Film Review – 3:10 to Yuma

3:10 to Yuma        3 stars
Starring Russell Crowe, Christian Bale, Alan Tudyk, Peter Fonda and Gretchen Mol. Directed by James Mangold. Released by Lionsgate. Rated R; 1:57.

“3:10 to Yuma” rubs the grit back into action movies. After a summer of CGI-fueled fight scenes where even John McClane upgraded to superhero powers, this Western brings gunplay back down to earth.
Critics may claim Hollywood’s occasional release of a Western into the multiplexes is just a post-mortem convulsion for a genre that died long ago. But “3:10 to Yuma” argues that the Western fills a gap for action-movie junkies who are tired of comic-book adaptations, fantasy epics or tongue-in-cheek bloodbaths such as “Shoot ’Em Up.”

While “The Bourne Ultimatum” is one of the best action movies in recent years, its frenzied chase scenes primarily center on hand-to-hand combat and vehicular pursuits. Crisply shot and edited shootouts have been generally MIA from the multiplexes, with the rare exceptions of the superb “Spartan” (2004), “Open Range” (2003) and “Way of the Gun” (2000).

None of the action scenes in “3:10 to Yuma” rank with the achievements of those three films, but director James Mangold (“Walk the Line”) stages gun fights with the discipline of a classicist like John Ford. You know whose guns are firing the bullets and where every potential sniper is waiting. Mangold also realizes that the violence in Westerns is dramatically powerful because it is rooted in a hero’s hardscrabble struggle for survival. This unfashionable attention to old-school craftsmanship and character makes “3:10 to Yuma” seem almost unconventional even as it stays within the genre’s confines.  

The movie is a remake of the 1957 film of the same name that was based on a short story by Elmore Leonard. The threadbare story has a pulpy hook that is characteristic of a dime Western: down-and-out rancher Dan Evans (Christian Bale) has to transport notorious criminal Ben Wade (Russell Crowe) to a train and avoid getting gunned down by the bad guy’s crew.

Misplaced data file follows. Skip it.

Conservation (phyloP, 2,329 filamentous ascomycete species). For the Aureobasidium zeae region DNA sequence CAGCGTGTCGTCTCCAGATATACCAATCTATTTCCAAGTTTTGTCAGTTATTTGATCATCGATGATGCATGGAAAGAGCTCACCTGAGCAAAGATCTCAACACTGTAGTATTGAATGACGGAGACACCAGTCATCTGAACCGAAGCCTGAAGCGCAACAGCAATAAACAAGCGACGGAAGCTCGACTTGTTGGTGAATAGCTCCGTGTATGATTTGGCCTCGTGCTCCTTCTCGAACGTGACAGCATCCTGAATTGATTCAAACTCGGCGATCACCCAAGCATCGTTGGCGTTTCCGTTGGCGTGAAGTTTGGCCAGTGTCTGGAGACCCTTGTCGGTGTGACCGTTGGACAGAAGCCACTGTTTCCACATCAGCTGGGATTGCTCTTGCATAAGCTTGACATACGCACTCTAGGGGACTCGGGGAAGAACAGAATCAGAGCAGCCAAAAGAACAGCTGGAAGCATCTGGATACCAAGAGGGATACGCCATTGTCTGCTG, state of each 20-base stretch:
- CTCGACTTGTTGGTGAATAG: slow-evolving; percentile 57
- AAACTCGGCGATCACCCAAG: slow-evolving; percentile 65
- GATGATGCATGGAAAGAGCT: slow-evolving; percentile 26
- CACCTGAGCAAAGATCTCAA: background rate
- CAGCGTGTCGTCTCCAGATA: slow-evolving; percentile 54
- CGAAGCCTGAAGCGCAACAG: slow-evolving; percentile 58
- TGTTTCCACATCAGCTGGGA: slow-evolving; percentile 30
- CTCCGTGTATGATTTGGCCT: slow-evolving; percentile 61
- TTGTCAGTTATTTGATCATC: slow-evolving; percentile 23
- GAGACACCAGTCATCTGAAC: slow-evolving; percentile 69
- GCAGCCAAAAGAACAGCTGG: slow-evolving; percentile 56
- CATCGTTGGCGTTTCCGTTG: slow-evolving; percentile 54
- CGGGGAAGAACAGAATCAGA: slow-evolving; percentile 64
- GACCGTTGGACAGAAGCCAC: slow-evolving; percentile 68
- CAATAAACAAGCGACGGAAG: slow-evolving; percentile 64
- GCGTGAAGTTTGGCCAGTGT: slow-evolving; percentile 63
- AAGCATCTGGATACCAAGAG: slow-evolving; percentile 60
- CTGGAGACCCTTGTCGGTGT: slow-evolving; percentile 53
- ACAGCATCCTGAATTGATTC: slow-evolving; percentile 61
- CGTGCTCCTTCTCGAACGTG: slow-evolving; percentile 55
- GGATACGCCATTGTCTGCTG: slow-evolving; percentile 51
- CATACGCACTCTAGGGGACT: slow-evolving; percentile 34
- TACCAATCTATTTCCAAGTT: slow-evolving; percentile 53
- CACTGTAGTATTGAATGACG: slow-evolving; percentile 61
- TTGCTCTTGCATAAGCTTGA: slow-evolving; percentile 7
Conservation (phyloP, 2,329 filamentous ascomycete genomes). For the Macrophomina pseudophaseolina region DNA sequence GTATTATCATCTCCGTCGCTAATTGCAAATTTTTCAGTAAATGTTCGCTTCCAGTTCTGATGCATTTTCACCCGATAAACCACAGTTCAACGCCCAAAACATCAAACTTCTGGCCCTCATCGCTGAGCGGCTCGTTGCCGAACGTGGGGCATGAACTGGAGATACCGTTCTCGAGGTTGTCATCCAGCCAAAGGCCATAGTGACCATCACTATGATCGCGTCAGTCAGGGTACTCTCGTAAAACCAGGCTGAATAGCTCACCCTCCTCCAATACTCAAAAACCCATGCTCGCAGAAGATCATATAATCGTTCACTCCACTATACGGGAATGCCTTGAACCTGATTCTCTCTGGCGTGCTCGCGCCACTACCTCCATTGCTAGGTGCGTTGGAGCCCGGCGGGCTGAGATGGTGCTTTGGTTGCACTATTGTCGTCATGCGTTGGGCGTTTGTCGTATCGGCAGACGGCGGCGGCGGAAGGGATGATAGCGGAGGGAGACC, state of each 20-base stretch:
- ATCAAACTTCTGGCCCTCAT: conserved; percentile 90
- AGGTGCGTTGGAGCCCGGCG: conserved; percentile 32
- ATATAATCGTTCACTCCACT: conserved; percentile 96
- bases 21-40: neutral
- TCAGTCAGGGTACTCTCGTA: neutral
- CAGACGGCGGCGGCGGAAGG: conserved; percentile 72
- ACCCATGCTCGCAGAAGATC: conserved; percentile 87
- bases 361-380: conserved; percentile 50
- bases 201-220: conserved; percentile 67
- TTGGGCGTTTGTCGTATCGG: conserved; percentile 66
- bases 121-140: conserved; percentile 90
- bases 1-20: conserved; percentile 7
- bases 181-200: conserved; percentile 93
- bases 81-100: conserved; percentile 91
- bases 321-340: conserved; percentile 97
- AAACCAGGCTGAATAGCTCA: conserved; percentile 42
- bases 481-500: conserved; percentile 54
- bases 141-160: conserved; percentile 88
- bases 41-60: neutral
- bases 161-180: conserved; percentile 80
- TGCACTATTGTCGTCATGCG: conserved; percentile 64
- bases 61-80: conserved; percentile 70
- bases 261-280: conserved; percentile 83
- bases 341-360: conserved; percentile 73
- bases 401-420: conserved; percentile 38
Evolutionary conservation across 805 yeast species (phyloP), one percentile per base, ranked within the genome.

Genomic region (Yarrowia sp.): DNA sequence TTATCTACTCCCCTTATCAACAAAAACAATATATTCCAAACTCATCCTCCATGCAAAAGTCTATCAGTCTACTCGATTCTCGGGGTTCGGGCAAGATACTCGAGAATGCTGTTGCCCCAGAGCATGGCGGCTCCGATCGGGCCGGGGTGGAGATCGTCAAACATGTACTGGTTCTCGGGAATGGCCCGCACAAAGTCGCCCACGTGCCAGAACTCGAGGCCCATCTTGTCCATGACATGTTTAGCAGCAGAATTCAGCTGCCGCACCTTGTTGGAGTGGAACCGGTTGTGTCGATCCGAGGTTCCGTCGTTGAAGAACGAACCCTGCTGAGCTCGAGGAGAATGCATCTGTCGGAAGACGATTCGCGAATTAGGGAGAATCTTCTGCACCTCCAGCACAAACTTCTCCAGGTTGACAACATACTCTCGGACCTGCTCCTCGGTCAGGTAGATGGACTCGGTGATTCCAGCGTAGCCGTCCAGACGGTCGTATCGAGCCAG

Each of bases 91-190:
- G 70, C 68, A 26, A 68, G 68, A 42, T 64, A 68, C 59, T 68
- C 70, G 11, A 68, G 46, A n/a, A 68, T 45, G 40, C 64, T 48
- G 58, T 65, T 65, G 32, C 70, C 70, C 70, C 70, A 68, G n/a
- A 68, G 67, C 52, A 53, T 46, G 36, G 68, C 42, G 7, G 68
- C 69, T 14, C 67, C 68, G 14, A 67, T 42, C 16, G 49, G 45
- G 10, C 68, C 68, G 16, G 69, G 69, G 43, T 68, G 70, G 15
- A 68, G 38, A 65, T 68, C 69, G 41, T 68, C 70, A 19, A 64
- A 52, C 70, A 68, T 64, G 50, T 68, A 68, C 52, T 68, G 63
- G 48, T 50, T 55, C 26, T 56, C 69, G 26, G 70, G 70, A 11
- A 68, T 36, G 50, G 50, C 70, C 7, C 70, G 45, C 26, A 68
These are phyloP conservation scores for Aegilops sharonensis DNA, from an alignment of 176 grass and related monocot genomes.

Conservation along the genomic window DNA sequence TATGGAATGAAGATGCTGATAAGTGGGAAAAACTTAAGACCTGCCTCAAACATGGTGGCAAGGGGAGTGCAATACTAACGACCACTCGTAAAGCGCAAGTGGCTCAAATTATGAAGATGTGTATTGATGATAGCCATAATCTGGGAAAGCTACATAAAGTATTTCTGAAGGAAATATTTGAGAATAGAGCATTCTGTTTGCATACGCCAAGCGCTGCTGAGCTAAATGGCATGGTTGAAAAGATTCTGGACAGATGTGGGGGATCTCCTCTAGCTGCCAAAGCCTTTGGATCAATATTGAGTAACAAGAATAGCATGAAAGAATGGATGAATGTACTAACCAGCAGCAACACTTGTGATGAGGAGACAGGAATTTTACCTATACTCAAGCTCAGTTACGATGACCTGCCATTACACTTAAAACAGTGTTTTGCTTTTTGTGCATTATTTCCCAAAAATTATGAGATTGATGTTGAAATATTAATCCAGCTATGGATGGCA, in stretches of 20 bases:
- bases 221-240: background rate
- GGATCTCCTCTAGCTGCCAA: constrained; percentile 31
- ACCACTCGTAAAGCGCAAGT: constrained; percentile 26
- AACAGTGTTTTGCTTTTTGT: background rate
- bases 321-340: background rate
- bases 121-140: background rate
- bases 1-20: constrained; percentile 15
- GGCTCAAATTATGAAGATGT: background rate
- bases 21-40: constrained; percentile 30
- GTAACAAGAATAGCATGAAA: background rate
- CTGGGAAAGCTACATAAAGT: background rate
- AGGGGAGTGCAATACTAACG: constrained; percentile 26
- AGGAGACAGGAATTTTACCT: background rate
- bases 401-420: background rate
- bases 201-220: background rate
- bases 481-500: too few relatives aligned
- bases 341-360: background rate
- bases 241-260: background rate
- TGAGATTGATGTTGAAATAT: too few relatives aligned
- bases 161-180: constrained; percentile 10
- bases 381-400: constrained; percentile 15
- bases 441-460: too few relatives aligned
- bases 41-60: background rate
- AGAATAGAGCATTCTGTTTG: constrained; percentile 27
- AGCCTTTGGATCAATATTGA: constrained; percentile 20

The simplistic plotting of Westerns gives plenty of breathing room for the genre to prod themes of morality and honor. While histrionic displays of emotion are a common way to grab Oscar nominations, the two leads and director Mangold are smart enough to realize that in Westerns, the more taciturn and understated a character, the more compelling he is.

Crowe and Bale deliver lived-in, intelligent performances. Wade has a tiresome proclivity for quoting from the Book of Proverbs, but Crowe crafts his lines with the slyness of a man who knows how to dismantle his opponent psychologically. “Your conscience is sensitive, Dan. I don’t think it’s my favorite part of you,” he tells Bale’s demoralized father and husband. Bale, one of the most exciting actors working today, plays a character whose moral strength is undercut by Wade’s intellectual and physical dominance.

Mangold is more journeyman director than auteur here, keeping the focus on the talents of Crowe and Bale. But that’s OK — there is no reason for “3:10 to Yuma” to try to reinvent the genre. It  achieves something significant in its own right: showing why the Western is still relevant.